Well we've all been curious about exactly how much FFG have ruined WFRP with the so called 3rd edition and here's the answer: a five part seminar in which lead RPG ruiner .... I mean 'developer' Jay Little explains the mechanics of the new game.
Warning: if you're anything like me, you may find your self yelling at the screen after a few minutes.
The new game is not WFRP!
Yes it is a Role-play game (sort of) and yes dose make use of the Warhammer background but that's where the similarity's end. Mechanically everything is different, to the point where it would be nearly impossible to convert your campaign over from 2nd.
I will rant and go into more detail as I go, so please bear with me. The main point need to make here is that it doesn't even matter if this game is any good (which is debatable) this game is not a natural evolution of the WFRP rules, it's a whole new game with a whole new set of mechanics. The fact it proudly carries the title 3rd edition dose not make it a successor to 2nd edition.
Ok lets make on thing clear, this (despite what FFG say) is a board game. the box contains more card than 3rd edition SpaceHulk!
[pause for idiots to disagree with me]
Yes it is! It's all about moving counters along little tracks, it's about deck after deck of cards which tell you what to do. This is not role-playing!
“oh but Mortis, don't you see ... the counter and cards are aids to help with role-playing”
No they are not, they aren't aids to role-playing, they control the role-playing. Let me explain ...
In real role-playing game if something happens to my character that might make them angry, it's up to me to decide 'yes that would him angry' and then act accordingly. Like wise if my character is in a friendly situation it's up to me to act it out. This is what role-playing is about, thinking and acting like your character. It's not about moving a counter along a little track to see how aggressive my character is feeling about the situation or consulting a dice pool to see how they react. It should be up to the Players and GM to do the role-playing not the game mechanics. With all this consulting cards, tokens and markers to see what happening this game is more akin to fortune-telling than to role-playing.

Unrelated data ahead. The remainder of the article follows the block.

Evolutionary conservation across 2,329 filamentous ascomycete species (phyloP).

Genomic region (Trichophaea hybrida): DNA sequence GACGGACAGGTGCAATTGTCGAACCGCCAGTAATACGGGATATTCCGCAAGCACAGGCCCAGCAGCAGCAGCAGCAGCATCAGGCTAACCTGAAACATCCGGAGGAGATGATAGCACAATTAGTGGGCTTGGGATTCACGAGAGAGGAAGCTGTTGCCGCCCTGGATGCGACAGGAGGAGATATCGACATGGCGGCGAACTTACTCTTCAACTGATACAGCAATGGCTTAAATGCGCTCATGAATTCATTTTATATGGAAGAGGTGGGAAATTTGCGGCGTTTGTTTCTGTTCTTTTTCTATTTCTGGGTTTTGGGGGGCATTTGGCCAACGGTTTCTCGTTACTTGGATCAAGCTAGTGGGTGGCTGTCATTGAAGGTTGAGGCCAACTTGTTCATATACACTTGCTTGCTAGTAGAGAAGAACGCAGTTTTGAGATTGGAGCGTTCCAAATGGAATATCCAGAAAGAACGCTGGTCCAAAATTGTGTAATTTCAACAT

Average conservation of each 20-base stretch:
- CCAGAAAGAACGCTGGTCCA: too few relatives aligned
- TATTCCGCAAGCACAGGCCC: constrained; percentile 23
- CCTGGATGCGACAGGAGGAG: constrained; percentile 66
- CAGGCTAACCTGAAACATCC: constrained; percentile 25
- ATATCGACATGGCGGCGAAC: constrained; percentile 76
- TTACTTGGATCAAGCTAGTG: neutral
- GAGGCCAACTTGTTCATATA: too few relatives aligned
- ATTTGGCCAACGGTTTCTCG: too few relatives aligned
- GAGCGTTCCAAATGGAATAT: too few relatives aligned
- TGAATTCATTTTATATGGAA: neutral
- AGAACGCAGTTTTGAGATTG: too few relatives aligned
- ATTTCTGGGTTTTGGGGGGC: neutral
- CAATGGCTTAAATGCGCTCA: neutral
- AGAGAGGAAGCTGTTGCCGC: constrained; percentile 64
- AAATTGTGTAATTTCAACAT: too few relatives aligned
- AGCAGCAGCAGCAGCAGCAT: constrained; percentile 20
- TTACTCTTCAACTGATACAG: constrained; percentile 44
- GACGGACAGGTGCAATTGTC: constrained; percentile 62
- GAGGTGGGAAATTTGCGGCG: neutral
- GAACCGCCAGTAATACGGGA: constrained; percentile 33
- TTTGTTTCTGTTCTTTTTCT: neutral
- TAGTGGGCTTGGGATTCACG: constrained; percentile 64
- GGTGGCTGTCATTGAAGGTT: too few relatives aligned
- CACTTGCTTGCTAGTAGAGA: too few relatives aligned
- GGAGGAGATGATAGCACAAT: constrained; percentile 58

Another thing that infuriates me about the Seminar is the guy constantly saying “earlier editions didn't do this”, “earlier editions didn't do that” and “earlier editions didn't explain this”. Quite apart from the fact there are no 'earlier editions' of this system because it is a whole new game, WFRP and WFRP 2 did cover all the things he claimed they didn't. This leads me to believe that either Jay Little hasn't played WFRP (or any other RPG) or that he just entirely missed the point of the whole Role-Play thing.